Indianapolis Motor Speedway to take ‘every measure possible’ over repeated trademark infringements

F1 and Nascar have flirted with 'The Greatest Spectacle in Racing' trademark synonymous with Indy 500.
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  • F1 has used similar promotional line three times in last year
  • Nascar copies phrase for Daytona 500 but deletes post prior to issue being raised

The Indianapolis Motor Speedway (IMS), host of the historic Indianapolis 500, will look to double down on repeated trademark infringements from Formula One and Nascar.

The Indy 500 is synonymous with the phrase ‘The Greatest Spectacle in Racing’, first trademarked by Hulman & Company in 1986.

Over the last year, though, both Formula One and Nascar have gone close to using the famous line in promotional material.

Last week, ESPN ran an advertisement ahead of the new Formula One season calling the series ‘the greatest spectacle in motorsports’, a line that rapper LL Cool J previously used when introducing the drivers at last year’s Miami Grand Prix.

In addition, ahead of the inaugural Las Vegas Grand Prix, marketing touted the event as ‘the greatest racing spectacle on the planet’ taking place in the ‘sports and entertainment capital of the world’, which could be argued as a further infringement on another IMS trademark: the ‘Racing Capital of the World’.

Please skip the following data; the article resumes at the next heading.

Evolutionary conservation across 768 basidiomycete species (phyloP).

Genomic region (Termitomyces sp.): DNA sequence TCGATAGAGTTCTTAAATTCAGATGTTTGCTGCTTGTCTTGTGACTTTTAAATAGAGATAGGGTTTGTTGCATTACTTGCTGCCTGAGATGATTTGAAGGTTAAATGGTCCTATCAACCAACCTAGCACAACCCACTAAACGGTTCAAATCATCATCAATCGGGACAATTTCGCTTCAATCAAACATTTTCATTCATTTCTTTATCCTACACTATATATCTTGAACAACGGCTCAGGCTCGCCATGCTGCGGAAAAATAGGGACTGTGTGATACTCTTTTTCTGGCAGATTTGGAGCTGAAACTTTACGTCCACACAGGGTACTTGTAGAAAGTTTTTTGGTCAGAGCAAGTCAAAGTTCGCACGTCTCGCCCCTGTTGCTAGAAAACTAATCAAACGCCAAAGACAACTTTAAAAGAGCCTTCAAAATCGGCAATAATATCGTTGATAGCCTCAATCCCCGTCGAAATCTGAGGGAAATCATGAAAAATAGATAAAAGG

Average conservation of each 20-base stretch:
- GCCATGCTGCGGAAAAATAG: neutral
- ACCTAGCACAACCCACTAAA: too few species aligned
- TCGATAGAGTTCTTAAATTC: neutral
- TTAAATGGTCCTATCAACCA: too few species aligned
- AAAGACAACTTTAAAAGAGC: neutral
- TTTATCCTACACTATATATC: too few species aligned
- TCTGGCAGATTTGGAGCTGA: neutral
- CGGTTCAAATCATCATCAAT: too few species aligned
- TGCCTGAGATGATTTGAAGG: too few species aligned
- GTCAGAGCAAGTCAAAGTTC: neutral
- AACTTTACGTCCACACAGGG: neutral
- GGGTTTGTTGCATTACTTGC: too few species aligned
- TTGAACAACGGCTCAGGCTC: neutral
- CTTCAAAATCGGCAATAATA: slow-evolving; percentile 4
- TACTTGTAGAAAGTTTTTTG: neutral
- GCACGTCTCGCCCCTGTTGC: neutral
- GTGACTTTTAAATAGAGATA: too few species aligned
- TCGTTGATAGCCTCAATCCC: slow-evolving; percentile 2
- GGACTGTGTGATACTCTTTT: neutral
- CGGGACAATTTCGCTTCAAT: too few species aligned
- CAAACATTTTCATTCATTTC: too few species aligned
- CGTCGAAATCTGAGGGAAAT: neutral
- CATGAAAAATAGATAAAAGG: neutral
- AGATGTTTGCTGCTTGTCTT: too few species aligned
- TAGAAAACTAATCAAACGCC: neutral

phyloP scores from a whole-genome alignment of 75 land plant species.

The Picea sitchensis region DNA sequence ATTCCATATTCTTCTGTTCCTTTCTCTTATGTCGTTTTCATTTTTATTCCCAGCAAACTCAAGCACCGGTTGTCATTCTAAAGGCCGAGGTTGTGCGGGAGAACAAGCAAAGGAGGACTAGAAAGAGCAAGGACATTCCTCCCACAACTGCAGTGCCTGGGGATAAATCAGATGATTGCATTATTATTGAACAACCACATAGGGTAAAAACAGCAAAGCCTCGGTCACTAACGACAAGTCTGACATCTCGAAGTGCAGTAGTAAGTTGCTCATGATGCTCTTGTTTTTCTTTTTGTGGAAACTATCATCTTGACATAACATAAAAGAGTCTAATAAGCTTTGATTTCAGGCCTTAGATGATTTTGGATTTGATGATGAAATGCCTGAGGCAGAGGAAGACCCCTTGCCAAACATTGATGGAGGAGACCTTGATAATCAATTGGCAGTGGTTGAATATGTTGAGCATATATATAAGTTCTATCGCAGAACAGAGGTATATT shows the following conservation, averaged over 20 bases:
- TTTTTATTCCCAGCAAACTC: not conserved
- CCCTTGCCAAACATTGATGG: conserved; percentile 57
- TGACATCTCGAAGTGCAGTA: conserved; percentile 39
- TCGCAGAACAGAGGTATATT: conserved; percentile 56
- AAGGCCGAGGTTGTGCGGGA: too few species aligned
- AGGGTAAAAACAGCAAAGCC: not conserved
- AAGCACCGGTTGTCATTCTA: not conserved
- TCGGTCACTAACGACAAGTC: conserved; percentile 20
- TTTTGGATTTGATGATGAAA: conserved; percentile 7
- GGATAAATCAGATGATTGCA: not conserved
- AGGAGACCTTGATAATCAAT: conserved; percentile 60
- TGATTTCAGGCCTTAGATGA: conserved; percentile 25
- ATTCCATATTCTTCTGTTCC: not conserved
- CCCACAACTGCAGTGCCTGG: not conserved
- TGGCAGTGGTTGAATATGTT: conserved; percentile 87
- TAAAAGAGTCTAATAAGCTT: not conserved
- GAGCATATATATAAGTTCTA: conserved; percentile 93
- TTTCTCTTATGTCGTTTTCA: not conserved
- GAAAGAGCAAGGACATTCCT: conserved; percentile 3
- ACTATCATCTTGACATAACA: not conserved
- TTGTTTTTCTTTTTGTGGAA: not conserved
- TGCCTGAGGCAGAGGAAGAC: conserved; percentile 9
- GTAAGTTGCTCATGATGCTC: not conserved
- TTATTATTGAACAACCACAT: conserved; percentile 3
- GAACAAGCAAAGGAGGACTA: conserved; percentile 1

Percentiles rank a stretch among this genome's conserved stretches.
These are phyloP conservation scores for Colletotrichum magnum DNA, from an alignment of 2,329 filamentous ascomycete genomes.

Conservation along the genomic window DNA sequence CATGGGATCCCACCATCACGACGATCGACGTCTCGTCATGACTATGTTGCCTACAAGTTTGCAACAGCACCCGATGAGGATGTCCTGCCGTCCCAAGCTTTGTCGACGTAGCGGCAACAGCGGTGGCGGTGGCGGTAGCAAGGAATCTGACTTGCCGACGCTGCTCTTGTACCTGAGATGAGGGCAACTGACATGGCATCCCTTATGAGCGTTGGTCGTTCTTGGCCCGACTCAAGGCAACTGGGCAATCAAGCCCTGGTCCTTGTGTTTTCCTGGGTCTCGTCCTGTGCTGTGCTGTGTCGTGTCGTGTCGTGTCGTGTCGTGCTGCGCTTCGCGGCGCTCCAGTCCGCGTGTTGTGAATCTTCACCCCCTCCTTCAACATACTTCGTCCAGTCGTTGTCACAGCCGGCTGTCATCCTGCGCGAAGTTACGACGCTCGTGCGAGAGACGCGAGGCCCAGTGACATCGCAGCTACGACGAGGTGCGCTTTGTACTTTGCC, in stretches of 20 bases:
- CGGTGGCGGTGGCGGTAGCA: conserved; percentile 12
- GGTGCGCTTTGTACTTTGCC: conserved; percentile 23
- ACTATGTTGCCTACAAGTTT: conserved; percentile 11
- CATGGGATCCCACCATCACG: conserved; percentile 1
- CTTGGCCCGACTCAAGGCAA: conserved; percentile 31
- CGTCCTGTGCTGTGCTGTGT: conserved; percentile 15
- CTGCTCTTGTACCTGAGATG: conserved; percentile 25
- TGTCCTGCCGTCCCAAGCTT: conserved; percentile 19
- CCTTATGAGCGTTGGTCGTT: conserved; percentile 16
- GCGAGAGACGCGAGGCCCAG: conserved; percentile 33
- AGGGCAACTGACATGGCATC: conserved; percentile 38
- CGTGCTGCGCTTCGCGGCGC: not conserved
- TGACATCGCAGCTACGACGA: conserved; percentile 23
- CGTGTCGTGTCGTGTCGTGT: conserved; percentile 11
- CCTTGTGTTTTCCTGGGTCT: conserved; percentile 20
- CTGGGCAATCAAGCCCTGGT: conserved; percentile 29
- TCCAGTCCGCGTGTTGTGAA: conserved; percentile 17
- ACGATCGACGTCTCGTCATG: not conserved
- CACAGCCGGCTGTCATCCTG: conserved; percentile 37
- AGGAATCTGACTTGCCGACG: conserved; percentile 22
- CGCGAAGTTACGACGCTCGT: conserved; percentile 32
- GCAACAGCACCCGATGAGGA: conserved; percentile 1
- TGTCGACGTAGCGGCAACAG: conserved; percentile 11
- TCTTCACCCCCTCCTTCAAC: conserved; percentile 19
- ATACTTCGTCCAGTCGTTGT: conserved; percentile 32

“We are aware of the use of our mark in what appears to be a broadcast promotional spot. We will once again address it with the appropriate people and are prepared to take every measure possible to protect our brand’s intellectual property,” IMS president Doug Boles said in a statement to IndyStar.

“It continues to be disappointing that others can’t create their own brand identity without infringing upon ours.”

Formula One’s messaging comes in the same week that Nascar promoted its season-opening Daytona 500 with ‘the greatest spectacle in racing’ as its tagline, a direct infringement. However, the post was removed before Penske Entertainment, the owner of IndyCar and IMS, even raised the issue with Nascar.

“We speculated that it wasn’t malicious,” Boles told IndyStar. “In fact, we wondered if they might’ve had an intern doing social who forgot that they’re ‘The Great American Race’ and not ‘The Greatest Spectacle in Racing’ and it was an honest mistake.

“I had a great conversation with [Nascar president] Steve Phelps [recently] in the Daytona airport, and he says nothing but positive things about the way we all work together. So it feels to me that was an honest mistake. But if they’d kept it up, we absolutely would’ve had a conversation.”


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